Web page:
Resistive switching in oxides thin films
The electric-pulse-induced resistance switching (RS) effect has been extensively studied in the last decade due to the possibility of developing resistance random access memories (RRAM), which remains a strong candidate for next generation of non-volatile memories. RRAM technology is very attractive due to its simple metal/oxide/metal structure, high writing/erasing speed, high storage density and low power consumption. In addition, resistive switching devices, usually known as “memristors”, are thought to present radiation hardness, being therefore specially suited for working in hostile environments such as space or nuclear applications.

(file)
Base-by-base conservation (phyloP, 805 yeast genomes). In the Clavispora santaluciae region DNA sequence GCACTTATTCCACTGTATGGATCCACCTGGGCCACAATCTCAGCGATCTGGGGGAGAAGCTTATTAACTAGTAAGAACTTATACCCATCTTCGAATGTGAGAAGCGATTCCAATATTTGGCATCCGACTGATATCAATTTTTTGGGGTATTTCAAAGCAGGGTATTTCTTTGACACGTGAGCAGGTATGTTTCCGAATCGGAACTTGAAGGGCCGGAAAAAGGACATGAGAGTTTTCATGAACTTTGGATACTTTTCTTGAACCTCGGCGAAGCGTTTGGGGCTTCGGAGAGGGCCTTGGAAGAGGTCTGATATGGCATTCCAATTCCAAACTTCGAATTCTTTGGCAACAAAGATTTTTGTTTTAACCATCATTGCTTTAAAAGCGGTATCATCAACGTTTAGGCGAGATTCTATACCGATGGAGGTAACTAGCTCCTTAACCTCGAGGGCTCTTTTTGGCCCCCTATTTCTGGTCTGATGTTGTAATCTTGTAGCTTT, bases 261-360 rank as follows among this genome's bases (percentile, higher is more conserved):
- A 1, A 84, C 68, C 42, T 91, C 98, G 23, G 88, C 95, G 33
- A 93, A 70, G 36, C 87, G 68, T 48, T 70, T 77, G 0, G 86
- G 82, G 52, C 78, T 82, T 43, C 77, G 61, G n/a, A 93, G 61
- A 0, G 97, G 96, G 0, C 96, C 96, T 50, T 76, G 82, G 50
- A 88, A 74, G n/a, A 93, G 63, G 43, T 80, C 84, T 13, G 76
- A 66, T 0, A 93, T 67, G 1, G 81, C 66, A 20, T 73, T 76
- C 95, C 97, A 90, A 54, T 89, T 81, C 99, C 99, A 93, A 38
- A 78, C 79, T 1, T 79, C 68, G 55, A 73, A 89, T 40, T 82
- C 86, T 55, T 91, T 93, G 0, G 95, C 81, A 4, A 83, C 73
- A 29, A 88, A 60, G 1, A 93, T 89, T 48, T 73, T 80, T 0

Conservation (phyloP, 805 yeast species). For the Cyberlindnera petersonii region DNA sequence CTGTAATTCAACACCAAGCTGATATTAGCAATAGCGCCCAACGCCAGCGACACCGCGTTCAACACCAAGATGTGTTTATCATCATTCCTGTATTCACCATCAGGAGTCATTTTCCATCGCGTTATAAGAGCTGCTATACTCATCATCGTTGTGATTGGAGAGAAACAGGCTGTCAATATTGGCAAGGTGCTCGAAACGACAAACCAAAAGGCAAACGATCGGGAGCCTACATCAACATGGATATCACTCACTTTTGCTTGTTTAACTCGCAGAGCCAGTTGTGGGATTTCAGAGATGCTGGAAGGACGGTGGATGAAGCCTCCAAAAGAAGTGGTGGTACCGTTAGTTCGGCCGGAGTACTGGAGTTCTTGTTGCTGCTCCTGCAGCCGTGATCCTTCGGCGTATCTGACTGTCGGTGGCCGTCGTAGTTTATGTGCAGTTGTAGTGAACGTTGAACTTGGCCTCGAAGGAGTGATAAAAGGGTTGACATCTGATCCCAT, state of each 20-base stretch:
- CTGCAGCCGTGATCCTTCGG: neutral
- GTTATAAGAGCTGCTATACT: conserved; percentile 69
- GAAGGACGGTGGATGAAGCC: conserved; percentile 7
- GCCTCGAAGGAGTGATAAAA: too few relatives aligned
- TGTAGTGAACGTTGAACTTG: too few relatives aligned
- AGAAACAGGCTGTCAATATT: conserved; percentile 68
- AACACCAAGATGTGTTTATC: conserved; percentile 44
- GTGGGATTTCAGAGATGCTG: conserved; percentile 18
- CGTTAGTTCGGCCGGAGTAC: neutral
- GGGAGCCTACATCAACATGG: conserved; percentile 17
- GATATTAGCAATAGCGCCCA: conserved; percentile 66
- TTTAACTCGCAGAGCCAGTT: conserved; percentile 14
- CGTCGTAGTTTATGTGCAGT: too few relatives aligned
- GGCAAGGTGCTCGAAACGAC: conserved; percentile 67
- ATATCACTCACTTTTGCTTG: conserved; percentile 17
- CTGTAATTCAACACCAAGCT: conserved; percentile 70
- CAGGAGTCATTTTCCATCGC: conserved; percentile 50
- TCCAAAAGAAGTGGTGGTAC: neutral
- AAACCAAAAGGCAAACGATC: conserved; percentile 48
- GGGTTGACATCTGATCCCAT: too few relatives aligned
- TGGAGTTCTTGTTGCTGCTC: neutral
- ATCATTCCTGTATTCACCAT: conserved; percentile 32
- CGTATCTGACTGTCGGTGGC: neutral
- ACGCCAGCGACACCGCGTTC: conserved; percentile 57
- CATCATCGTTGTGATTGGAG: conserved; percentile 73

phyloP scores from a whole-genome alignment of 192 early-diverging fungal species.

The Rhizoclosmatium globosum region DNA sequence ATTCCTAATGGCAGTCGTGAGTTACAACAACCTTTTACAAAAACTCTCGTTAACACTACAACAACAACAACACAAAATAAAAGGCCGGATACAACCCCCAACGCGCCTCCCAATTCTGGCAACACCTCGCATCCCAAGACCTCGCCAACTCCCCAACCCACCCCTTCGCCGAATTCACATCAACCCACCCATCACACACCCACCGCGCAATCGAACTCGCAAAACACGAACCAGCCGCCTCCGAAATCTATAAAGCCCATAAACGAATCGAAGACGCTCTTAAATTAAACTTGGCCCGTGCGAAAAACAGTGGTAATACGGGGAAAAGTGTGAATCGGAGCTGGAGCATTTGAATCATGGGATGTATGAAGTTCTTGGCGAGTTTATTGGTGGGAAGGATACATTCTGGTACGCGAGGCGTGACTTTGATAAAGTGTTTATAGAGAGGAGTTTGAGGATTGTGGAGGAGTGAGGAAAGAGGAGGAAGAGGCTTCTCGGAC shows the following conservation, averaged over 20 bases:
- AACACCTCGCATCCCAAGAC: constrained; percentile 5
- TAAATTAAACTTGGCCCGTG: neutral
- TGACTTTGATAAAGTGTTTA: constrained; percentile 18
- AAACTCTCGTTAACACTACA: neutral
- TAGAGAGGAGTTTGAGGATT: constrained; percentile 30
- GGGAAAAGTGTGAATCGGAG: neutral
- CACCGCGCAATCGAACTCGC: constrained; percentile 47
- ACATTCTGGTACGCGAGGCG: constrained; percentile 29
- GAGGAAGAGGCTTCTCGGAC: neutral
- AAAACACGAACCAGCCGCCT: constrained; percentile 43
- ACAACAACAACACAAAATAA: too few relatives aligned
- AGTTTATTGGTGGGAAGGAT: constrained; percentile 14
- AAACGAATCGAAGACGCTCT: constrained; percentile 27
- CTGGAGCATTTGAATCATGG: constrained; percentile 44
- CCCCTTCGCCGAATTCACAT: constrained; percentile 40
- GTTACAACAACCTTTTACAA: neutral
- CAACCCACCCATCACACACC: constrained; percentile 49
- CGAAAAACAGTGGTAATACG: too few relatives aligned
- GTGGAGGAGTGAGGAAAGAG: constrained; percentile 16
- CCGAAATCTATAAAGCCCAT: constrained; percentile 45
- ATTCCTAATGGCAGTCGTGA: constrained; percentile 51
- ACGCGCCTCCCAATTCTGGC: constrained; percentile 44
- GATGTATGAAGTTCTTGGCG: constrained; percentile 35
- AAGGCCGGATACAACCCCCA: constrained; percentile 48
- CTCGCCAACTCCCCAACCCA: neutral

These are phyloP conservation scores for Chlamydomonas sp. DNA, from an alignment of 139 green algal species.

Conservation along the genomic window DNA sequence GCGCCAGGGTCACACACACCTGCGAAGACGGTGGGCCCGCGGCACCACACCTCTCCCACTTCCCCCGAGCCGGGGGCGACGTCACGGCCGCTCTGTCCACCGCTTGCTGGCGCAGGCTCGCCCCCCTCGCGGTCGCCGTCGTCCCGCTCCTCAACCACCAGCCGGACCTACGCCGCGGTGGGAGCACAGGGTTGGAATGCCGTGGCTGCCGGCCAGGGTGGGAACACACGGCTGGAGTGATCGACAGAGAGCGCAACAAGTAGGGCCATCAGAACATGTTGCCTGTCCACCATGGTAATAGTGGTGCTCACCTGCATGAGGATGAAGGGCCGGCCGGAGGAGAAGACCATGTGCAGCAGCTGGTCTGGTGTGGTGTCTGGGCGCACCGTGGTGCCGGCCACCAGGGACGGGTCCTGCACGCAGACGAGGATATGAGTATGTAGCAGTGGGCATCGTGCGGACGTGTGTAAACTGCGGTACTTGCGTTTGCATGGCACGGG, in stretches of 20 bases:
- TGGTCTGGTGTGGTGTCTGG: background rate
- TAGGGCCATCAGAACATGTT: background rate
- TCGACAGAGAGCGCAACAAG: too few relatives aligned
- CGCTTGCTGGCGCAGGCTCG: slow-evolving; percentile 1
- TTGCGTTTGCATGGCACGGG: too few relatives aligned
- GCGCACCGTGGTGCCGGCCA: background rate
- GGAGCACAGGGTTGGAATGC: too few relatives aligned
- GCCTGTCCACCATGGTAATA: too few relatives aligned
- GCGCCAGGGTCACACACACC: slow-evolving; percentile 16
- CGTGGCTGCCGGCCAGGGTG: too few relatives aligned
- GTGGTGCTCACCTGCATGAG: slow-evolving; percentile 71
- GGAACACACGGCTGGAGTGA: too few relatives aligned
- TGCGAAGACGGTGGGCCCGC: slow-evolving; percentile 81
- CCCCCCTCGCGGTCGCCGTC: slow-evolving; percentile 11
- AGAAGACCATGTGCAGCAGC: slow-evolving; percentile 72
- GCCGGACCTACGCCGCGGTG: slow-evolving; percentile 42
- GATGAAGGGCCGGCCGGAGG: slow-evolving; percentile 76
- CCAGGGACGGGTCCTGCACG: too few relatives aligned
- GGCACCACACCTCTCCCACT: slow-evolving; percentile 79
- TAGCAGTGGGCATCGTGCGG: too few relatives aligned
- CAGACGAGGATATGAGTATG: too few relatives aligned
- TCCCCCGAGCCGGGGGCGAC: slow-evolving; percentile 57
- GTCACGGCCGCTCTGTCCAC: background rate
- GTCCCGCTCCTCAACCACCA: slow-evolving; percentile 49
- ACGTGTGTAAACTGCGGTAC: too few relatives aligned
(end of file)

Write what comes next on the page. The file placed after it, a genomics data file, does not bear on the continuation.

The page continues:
Here I will show recent results obtained in both manganite and titanium dioxide thin film devices. It was found that in both cases different resistive switching mechanisms coexist, being possible to selectively activate these mechanisms by controlling either the compliance current applied during the transition from high to low resistance (SET process) or the polarity of the initial electroforming. Strategies to improve the reliability of the devices, based on either a careful control of the electrical stimulus or device miniaturization, are presented. In addition, we have preliminary results indicating that our devices present radiation hardness.